Civil War Blog

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John Gemmell, Alias Price – Not Named on Lykens G.A.R. Monument

Posted By on January 25, 2016


When John Gemmell died, his obituary that appeared in the 3 March 1903, his obituary that appeared in the Harrisburg Patriot did not mention his Civil War service.

John Gemmill

After an illness of only a few days John Gemmill of 323 South Fifteenth Street, died yesterday morning at 3 o’clock.  He was sixty-three years of age and was a former resident of the Ninth Ward.  For eleven years he had been a resident of Harrisburg.  The funeral will take place to-morrow, the interment being made at Interline [Enterline], six miles east of Halifax.

However, on 7 March 1903, the Patriot did note that Gemmill was a war veteran:


The body of John Gemmill was brought to this place Thursday and taken to Bowerman’s Church for interment.  Mr. Gemmill was a veteran of the Civil War and a resident of Harrisburg for many years.

In the 1890 Veterans’ Census for Wiconisco, Dauphin Co., Pennsylvania, the name David W. Gimmell appears as shown below, with service noted in the 8th Maryland Infantry.  On the line above, the name John Price appears, with service in the 203rd Pennsylvania Infantry.  Note:  click on documents to enlarge.


In the corresponding boxes on the bottom half of the census sheet, there is an explanation that John Gemmill served as substitute for his brother.


To show that “Price” was an alias used by John Gemmell, a Pension Index Card is presented below from Fold3:


The card, which shows both the Pennsylvania and Maryland regiments, also has the three “aliases” at the top.  This indicates that the person who applied for the pension on 21 August 1889 was John Gemmill.

During 1892 and 1893, John Gemmell spent some time living at the Soldiers’ Home in Dayton, Ohio.  The home record page, shown below from Ancestry.com, also notes his alias, but credits John Gemmell for service in both state regiments.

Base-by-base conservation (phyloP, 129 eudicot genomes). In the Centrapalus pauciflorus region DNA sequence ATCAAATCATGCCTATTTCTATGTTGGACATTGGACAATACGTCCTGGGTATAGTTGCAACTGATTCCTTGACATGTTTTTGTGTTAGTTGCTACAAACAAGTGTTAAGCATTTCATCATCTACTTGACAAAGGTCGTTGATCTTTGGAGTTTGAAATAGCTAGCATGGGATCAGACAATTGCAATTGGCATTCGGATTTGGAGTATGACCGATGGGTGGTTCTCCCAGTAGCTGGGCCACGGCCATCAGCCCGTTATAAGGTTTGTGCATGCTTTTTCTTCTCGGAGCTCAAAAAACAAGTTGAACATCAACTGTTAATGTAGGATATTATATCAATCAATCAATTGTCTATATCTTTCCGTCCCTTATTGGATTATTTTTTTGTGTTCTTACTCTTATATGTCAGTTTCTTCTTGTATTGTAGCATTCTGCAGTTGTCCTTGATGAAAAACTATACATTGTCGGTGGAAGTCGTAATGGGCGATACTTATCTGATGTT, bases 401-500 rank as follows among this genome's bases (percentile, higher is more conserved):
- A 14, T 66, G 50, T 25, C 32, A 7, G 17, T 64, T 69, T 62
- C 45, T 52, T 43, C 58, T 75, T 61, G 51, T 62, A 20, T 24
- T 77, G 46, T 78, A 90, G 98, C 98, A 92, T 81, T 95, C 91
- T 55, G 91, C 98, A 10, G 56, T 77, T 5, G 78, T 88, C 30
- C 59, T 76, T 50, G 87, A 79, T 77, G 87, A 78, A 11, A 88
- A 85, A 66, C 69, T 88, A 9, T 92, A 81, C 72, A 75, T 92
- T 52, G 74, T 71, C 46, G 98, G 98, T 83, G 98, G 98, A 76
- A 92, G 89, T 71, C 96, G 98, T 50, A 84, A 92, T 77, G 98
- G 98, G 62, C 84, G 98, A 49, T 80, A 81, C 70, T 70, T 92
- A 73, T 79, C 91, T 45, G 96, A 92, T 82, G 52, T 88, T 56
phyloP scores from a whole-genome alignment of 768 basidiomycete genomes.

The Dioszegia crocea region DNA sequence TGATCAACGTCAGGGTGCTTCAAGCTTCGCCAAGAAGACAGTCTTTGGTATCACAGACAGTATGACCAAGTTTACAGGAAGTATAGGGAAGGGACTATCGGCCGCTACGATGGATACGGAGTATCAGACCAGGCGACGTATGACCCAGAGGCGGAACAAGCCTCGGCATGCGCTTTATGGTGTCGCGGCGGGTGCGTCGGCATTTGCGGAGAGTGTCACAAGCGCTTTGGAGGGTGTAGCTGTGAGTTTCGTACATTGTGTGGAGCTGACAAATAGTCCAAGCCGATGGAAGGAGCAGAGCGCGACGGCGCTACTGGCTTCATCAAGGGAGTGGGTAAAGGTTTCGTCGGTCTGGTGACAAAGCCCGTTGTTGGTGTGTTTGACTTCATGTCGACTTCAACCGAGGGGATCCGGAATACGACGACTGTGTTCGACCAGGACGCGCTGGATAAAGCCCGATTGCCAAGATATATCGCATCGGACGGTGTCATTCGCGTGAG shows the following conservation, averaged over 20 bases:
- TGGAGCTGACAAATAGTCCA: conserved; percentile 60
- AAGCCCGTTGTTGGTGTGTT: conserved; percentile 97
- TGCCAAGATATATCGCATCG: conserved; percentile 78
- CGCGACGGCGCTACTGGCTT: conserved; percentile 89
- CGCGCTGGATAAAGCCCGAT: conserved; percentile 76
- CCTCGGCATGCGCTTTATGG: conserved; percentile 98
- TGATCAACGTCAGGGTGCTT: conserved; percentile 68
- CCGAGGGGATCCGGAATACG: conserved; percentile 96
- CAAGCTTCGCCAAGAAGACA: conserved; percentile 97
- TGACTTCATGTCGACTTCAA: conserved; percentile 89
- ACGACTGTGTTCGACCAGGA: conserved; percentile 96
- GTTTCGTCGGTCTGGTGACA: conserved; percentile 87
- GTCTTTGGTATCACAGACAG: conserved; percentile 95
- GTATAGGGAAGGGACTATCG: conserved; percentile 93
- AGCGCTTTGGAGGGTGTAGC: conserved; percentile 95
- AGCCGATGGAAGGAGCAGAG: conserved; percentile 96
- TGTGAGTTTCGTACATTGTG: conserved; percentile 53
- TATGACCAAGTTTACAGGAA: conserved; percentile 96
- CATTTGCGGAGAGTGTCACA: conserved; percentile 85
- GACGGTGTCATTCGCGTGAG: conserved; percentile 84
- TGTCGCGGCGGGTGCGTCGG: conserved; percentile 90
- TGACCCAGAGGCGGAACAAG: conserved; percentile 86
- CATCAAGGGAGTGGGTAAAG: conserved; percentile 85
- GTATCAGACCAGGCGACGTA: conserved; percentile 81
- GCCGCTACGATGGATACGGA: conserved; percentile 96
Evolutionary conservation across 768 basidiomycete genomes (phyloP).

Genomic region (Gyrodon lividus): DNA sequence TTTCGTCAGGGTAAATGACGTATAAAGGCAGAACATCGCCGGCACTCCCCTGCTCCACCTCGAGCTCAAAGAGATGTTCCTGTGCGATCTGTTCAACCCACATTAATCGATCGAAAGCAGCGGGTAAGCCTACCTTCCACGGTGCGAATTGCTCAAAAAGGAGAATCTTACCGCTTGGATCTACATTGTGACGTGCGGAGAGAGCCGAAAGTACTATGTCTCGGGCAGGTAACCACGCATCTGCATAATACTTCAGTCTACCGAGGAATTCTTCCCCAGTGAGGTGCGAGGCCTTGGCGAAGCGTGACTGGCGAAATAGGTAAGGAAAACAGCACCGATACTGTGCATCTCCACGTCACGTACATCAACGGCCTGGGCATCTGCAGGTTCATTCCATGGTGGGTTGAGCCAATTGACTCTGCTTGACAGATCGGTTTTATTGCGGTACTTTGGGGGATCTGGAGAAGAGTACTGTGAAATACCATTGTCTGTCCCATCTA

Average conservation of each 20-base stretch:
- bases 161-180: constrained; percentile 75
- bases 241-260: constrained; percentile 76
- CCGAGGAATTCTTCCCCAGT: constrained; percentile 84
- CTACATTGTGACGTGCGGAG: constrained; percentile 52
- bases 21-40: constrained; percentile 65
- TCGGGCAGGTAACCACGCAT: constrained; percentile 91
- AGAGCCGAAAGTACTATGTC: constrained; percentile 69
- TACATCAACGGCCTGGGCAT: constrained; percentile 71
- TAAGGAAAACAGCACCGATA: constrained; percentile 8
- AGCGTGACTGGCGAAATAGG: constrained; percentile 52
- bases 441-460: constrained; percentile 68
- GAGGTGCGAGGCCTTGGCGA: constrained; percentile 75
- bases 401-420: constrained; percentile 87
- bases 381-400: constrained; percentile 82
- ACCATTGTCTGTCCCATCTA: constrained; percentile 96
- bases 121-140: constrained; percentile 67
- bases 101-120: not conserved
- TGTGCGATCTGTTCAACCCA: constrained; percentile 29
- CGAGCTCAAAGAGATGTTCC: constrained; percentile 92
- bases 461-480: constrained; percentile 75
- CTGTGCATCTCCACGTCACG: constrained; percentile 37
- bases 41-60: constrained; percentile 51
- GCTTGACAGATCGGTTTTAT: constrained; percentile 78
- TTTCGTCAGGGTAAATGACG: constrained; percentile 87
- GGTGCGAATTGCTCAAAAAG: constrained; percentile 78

Click on document to enlarge

John’s closest relative was his son, Harry E. Gemmill, of Enterline, Dauphin County, and according to the home record, John was released in April 1893, whereupon he returned to Harrisburg.


After the Civil War, John Gemmell worked as a peddler.  An example of the type of work that he did was found in the Harrisburg Telegraph advertisement placed by John C. Graham, 25 July 1878, owner of the Harrisburg Grocer (see above).  That ad states that “by close attention to business, and the assistance of Mr. John Gemmill, the affable and accommodating gentleman, I hope the old, as well as many new customers, will call and see what we can do for them.”

How John Gemmill got his “alias” of Price is unknown.  But it is clear that he was well-known by that name as well as his own, for not only does it appear in the military records, but also in the records of the courts of Harrisburg:


John Gemmill, alias Price, was drunk on Sunday, paid his fine on Monday morning, became drunk, and disorderly on Monday evening, and this morning, in default of fine, returned to his quarters in the lock-up.

More information is sought on this Civil War soldier who apparently served his country well and should be recognized in the communities where he lived.  Comments may be added to this post or sent via e-mail.

Note:  His name is omitted from the Lykens G.A.R. Monument which includes men from Lykens and Wiconisco and the surrounding area.  It’s clear from the 1890 Census that, at least for a time, he lived in Wiconisco.

Note:  His name is not omitted from the list of Civil War veterans produced for the Halifax area, including Enterline, where he is buried, but at the time of this writing, his Findagrave Memorial neglects to mention that he was a Civil War veteran.


News clippings are from the on-line resources of the Free Library of Philadelphia and from Newspapers.com.


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